“With the addition of one further large tanker shipyard and the continued support of the two yards already in existence,” Naess believes, “the U.S. flag VLCC/ULCC fleet could approach a one-third capability by 1980, with some margin of safety in case of better-than-expected increases in domestic suppliers.” On the economic side, Naess added:
Penny a gallon
“Versus a new foreign flag ship, the cost premium for the U.S. flag tankers of comparable size built with construction differential subsidy ranges from 4/100’s of a penny to less than 2/10’s of a cent per gallon. Conclusion: The consumer will never see it at the pump.
“Versus an old foreign flag ship, the same U.S. flag ships need a premium of between 3/4’s of one cent to 1.7 cents per gallon — more significant, but, probably illusory since (1) there is no assurance that market conditions will compel the older ships to pass along their cost savings, (2) the savings, if passed along, gradually dissipate as age increases maintenance cost and downtime and (3) the savings is at a greater environmental risk. …
“If you assume that HR-8193 replaces CDS and the U.S. flag operator therefore does without ODS (Operating Differential Subsidy) and CDS, then the cost premiums escalate drastically. Versus new foreign flag ships, the premium rises thirteen fold over what it was, to 1.6 cents per gallon. And versus old foreign flag ships, the U.S. flag ship needs a startling premium ranging from 2.3 cents to 3.2 cents per gallon. It is for this reason — cost to the customer — that we would so vigorously oppose any effort to enact cargo preference legislation as a substitute for the 1970 act,” Naess said.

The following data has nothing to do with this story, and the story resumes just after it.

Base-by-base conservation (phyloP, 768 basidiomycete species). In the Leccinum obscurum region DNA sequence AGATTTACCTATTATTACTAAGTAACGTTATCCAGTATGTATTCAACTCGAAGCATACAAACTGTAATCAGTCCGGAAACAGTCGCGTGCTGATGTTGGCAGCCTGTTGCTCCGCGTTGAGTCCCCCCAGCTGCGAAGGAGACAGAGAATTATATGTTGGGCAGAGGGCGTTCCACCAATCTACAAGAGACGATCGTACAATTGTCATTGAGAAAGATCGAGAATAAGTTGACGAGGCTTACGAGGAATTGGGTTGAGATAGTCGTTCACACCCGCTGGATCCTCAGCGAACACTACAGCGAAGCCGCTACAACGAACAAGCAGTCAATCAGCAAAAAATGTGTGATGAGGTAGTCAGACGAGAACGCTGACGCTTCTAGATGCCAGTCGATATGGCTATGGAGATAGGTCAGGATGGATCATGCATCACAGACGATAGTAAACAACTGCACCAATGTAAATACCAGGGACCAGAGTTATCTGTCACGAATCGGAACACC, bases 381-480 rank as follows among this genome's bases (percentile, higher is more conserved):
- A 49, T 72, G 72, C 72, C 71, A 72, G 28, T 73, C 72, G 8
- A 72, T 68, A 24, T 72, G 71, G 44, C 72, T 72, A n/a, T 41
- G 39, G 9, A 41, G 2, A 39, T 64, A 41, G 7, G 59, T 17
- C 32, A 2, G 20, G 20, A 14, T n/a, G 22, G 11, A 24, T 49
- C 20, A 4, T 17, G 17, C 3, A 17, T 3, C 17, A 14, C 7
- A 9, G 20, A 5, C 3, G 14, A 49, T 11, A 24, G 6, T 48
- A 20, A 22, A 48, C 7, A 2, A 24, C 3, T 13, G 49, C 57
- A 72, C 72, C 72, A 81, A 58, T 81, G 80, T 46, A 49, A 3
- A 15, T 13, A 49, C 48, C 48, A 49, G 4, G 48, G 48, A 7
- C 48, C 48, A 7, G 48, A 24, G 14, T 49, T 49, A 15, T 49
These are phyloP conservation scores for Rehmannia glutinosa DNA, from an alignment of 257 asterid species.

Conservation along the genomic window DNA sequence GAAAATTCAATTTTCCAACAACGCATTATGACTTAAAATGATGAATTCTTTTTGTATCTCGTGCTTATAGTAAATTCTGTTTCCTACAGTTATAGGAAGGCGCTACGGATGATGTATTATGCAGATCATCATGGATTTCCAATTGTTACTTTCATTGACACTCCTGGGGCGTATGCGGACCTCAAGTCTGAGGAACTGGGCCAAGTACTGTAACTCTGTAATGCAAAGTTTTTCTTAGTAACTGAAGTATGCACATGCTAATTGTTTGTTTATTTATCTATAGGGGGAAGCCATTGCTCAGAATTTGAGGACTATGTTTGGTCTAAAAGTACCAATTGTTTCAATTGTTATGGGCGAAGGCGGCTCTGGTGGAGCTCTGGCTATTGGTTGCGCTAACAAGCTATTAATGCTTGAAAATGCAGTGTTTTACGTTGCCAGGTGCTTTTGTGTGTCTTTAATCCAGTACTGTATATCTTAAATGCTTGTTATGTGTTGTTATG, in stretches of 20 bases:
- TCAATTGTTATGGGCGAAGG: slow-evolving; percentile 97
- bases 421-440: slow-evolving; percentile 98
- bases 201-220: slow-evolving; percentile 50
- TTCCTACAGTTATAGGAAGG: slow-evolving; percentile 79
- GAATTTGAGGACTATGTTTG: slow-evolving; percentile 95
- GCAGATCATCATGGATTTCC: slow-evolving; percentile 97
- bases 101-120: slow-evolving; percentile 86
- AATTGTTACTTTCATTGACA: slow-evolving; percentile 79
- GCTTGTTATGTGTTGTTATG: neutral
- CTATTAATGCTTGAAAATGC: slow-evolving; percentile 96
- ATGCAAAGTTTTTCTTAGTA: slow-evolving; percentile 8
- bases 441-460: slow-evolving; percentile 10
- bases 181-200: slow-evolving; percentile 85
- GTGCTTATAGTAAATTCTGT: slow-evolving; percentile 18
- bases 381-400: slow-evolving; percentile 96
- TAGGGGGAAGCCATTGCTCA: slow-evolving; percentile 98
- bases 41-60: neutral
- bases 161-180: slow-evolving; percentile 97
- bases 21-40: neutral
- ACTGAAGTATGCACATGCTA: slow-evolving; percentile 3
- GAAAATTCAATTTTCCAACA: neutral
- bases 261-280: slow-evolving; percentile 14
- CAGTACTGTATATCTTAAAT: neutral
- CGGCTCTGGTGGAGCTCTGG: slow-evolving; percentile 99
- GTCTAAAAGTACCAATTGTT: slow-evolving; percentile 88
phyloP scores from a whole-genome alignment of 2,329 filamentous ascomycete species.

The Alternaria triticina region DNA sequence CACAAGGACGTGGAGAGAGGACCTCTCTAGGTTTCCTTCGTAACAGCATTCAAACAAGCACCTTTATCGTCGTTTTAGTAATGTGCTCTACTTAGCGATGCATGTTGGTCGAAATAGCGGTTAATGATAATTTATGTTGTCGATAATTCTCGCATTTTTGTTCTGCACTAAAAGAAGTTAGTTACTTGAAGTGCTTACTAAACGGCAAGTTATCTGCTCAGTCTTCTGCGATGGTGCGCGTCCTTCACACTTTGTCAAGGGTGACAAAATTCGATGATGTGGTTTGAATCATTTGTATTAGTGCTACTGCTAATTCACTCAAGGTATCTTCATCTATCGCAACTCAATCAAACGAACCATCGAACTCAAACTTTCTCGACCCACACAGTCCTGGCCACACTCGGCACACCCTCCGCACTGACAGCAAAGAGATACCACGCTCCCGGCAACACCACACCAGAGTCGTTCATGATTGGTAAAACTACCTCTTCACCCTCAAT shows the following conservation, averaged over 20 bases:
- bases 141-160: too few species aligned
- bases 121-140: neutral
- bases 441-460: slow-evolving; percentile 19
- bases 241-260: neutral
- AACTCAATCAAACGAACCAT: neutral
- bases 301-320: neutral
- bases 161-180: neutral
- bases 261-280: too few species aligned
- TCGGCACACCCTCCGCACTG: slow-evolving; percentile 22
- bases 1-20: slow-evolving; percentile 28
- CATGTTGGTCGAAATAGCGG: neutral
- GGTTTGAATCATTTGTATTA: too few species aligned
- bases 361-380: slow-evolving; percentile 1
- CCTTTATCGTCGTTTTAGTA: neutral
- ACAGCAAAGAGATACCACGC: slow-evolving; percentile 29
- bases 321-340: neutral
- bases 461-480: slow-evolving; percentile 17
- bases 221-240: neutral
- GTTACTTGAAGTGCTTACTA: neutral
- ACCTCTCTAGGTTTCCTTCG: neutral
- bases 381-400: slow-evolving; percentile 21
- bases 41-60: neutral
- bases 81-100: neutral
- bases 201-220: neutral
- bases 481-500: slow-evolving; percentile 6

If others do it
Predictably, Paul Hall, president of the AFL-CIO Maritime Trades Department and the Seafarer’s International Union (SIU), made a strong pitch for setting aside a large part of American oil business for American ships. It would create many new jobs for his union members.
Hall rejected industry claims that preference legislation would set a bad precedent on the international scene.
“There is no basis to the claim that this legislation would set an international precedent,” he said. “The precedent has been set by other nations time and time again.”
As examples, Hall cited the requirement of Bolivia, a country which is up in the mountains and has no seacoast, that requires that 30% of its trade be carried on its vessels; Chile’s requirement that 50% of all Chilean imports and exports must be carried on Chilean flag vessels; 40% of Morocco’s imports move on Moroccan ships; and 30% of the exports and imports of the United Arab Republic move on its own vessels.
France guarantees the French fleet the equivalent of two-thirds of her oil imports. Japan’s policy is to carry at least 50% of its oil imports. Venezuela requires 50%, as does Ecuador. Spain, Chile and Peru go all the way, requiring 100% of the business for their own ships.”
No U.S. policy
In sharp contrast, “the United States has no requirement or policy at all,” Hall said.
Pointing out inconsistencies within the oil industry itself, Hall said, “I don’t know of any situation when the oil companies have vigorously opposed cargo preference measures in other nations. Where were they when Venezuela, a leading supplier of American oil imports, enacted its cargo preference law? Or when France formulated its? Have they devoted their time and energy to opposing the Arab Maritime Petroleum Transport Company? What the oil companies are really trying to do here is to reserve for themselves — their foreign flag fleet — that share of our oil imports that should be carried by the U.S. Merchant Marine.”